MARATHON: Rabbi on the run
While walking with his wife Chanie near Central Park last year, Peretz Chein, the 30-year-old rabbi of the Chabad House at Brandeis, watched runners of all ages complete the 2005 New York City Marathon. It was then, in a moment of inspiration, that he decided to attempt something you don't often expect from a rabbi."I thought to myself, 'I could do this,' and I told it to everyone next to me," Chein said. "They laughed at me."
Nobody was laughing Sunday when Chein successfully completed the 29th annual Cape Cod Marathon in Falmouth, Mass., finishing the 26.2-mile course in four hours and 17 minutes to come in 556th out of 970 runners who made it to the end. He had never run in a marathon before and hadn't engaged in any sports since the age of 13.
Chein's motivation for this endeavor was more spiritual than athletic. At Chabad's Shabbat dinner one week after his trip to New York in 2005, Chein spoke to Brandeis students about the importance of doing things in life that are so beyond them that they never even considered trying, with the goal of inspiring students to do good deeds in Judaism they never thought were possible. Teaching by example, Chein promised the crowd that he would run the full 26.2 miles of a marathon within the next year.
"What I try to do with my life is to inspire people to do new things, particularly within Judaism," Chein said. "I wanted to prove to myself that what I try to inspire within others is possible, while motivating them to do the same."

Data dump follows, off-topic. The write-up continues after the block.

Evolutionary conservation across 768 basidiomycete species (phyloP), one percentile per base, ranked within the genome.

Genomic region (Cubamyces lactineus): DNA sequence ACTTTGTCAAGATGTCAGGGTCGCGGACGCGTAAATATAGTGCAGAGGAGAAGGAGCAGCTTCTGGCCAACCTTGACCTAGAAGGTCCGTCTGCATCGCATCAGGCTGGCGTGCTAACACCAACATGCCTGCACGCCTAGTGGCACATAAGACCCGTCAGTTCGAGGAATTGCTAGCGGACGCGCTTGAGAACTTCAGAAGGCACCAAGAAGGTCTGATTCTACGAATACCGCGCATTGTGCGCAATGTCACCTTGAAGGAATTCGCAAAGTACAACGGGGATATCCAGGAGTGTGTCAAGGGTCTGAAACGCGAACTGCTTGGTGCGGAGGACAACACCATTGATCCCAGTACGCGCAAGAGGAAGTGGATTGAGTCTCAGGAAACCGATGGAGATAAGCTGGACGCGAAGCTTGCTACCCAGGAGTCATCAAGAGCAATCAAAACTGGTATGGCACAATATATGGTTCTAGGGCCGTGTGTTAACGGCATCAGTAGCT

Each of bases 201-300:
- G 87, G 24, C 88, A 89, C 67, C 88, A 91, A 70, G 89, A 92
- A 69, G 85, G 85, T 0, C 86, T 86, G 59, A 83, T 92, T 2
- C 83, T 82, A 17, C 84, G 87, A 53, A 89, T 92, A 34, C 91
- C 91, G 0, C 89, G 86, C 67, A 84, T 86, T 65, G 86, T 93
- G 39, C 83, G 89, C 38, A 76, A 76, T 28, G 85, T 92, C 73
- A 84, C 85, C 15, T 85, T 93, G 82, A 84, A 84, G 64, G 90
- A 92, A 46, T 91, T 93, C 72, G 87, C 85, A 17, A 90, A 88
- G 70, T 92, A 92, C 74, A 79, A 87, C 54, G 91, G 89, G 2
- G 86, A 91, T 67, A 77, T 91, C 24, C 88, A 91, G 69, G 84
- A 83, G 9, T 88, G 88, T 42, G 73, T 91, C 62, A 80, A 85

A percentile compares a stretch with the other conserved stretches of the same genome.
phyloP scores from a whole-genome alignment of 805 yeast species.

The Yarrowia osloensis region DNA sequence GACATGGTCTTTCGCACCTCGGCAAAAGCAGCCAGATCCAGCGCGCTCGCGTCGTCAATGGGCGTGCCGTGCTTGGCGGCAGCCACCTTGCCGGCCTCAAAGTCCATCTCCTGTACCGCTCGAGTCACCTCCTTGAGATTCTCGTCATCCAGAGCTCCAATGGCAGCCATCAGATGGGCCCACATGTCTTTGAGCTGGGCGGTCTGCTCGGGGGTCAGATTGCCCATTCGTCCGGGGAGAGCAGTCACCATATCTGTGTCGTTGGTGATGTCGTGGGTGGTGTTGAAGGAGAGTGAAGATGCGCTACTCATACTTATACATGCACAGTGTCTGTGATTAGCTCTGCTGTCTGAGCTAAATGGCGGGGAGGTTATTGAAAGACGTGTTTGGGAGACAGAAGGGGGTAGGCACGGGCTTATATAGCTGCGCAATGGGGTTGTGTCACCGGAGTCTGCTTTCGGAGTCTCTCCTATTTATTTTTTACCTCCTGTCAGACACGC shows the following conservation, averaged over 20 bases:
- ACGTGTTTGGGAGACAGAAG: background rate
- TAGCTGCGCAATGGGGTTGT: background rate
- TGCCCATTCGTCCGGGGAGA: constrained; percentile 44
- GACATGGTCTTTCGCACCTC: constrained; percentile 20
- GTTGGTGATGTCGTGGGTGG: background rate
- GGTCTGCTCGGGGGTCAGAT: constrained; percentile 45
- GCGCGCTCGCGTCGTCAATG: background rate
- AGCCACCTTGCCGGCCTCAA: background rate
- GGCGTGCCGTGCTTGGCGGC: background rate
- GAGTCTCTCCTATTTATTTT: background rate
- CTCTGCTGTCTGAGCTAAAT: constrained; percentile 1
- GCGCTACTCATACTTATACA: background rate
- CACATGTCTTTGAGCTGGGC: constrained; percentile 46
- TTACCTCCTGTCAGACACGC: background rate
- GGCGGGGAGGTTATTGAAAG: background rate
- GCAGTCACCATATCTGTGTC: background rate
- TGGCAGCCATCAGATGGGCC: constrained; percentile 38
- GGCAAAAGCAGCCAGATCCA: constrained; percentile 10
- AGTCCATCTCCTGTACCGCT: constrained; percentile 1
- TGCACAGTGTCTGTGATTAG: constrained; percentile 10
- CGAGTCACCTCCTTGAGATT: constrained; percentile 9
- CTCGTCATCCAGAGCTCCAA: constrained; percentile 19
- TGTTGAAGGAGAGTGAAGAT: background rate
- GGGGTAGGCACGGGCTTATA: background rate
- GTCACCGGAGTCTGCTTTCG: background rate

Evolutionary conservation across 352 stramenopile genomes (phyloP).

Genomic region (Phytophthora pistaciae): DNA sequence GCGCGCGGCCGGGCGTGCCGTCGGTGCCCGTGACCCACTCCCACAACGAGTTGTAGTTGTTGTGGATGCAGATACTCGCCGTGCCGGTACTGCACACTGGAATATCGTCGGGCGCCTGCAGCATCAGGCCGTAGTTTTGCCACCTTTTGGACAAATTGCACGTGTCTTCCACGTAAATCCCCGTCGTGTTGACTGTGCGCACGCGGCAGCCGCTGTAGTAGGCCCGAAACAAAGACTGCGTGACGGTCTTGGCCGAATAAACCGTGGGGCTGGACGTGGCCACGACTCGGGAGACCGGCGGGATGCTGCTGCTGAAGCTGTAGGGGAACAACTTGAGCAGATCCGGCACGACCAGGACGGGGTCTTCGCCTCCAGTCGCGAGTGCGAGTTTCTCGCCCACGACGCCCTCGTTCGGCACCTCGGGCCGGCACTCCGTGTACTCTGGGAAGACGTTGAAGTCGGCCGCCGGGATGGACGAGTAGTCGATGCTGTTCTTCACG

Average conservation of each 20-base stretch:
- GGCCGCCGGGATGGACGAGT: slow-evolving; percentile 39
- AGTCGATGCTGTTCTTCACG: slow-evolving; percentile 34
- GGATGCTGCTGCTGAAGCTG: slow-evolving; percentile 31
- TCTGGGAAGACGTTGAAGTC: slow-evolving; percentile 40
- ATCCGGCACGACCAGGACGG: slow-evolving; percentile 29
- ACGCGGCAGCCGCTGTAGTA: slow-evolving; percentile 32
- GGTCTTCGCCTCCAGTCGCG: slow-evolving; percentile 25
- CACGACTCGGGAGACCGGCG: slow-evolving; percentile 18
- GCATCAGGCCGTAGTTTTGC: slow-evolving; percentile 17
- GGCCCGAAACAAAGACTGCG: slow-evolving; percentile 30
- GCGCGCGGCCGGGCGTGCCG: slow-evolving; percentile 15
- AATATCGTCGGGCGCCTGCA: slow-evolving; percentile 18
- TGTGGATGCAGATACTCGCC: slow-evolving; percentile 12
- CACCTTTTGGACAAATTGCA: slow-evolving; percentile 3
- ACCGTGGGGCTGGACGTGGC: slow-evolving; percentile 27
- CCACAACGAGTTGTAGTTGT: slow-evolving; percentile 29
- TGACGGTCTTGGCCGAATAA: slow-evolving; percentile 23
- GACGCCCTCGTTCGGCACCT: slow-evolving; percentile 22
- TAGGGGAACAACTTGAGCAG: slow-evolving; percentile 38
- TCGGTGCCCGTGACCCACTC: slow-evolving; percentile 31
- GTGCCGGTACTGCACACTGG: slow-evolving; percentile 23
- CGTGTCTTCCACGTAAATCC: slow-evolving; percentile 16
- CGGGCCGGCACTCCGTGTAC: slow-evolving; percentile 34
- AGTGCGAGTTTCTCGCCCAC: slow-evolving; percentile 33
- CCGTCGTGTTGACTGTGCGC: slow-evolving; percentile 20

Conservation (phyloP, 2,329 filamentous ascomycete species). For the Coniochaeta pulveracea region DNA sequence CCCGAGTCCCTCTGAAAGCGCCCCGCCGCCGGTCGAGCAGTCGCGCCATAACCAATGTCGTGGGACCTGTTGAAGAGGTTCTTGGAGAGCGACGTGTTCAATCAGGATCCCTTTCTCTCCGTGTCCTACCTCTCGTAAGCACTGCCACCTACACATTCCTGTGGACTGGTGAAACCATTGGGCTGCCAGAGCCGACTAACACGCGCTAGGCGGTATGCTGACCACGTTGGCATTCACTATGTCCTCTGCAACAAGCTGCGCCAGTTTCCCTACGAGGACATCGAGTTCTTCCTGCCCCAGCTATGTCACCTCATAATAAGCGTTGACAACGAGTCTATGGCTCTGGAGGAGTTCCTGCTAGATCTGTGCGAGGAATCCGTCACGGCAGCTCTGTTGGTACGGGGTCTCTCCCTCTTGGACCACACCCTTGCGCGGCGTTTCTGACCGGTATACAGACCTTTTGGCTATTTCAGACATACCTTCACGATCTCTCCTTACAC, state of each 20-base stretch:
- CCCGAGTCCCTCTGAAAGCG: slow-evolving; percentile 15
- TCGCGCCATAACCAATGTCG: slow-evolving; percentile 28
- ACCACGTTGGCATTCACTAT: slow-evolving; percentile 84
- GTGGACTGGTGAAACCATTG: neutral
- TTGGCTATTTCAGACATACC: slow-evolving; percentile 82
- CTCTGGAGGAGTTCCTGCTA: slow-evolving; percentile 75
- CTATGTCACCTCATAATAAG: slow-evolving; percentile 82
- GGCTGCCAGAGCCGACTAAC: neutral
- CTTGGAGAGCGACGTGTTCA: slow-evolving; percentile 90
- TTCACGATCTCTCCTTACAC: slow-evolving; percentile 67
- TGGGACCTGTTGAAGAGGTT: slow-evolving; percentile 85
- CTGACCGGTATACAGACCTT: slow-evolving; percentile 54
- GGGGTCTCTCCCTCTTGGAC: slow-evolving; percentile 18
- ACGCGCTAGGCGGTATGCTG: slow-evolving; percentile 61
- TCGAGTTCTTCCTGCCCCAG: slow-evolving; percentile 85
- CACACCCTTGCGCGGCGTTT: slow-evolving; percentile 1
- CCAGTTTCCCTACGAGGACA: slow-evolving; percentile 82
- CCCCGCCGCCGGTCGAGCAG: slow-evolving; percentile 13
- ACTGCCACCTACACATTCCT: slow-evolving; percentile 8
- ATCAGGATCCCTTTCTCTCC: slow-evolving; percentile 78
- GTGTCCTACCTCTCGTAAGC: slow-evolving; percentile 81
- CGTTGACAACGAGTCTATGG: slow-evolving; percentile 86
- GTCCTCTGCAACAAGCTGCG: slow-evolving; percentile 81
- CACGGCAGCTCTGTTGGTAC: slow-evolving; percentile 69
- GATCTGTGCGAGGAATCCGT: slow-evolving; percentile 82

He also said he believes in the power of sports as a motivational tool.
"Sports requires more than physical ability," Chein said. "To me, it is predominantly about motivation, focus and spiritual ability. Therefore, sports can be a tremendous vehicle to inspire."
But even after Chein's bold guarantee, he felt underestimated.
"At the time, it just seemed like nice speech to the students," Chein said.
"When Peretz told me he was running, I suggested that he do a half-marathon," said Victoria Ornstein '06, a Brandeis Chabad board member.
But on Sunday, Chein exceeded all expectations, including his own, by finishing the marathon as quickly as he did. His wife and several students who attended even missed him at more than half of the scheduled checkpoints during the race. "He was running so fast and ahead of schedule," Ornstein said. "We couldn't keep up with him."
"I didn't expect to run at such a quick pace," Chein said.
Chein faced extremely windy conditions during the race, as well as a long stretch of rolling hills on the second half of the course, which he was informed of just days before the event. Although he started feeling wear and tear toward the latter portion of the marathon, Chein still managed to finish in impressive time.
"I was confident that I would finish throughout the race, and my adrenaline was really pumping," Chein said. "The first 15 miles were a breeze, but it got really tough around the 18th mile."
In order to train for the marathon, Chein ran predominantly in Waltham and on the treadmill. He said it wasn't easy for him at first.
"After I made my promise, I got on the treadmill for 10 minutes until my lungs and legs told me, 'Peretz, get off,'" he said. "I was wondering what I had gotten myself into."
But despite his initial struggles, Chein knew he could not go back on his word.
"I realized that I had a responsibility to deliver on my promise," he said.
A week and a half before Sunday, Chein ran for 21 miles, assuring himself he was capable of completing the race.
If Chein's idea was to provide inspiration through this feat, he certainly accomplished his objective. "I always looked up to him, and this really taught me about focus and determination," Chanie said.
"To see a grown man with two children and a wife run a full marathon and do so well is incredibly inspiring," Ornstein said. "We were all blown away by his perseverance.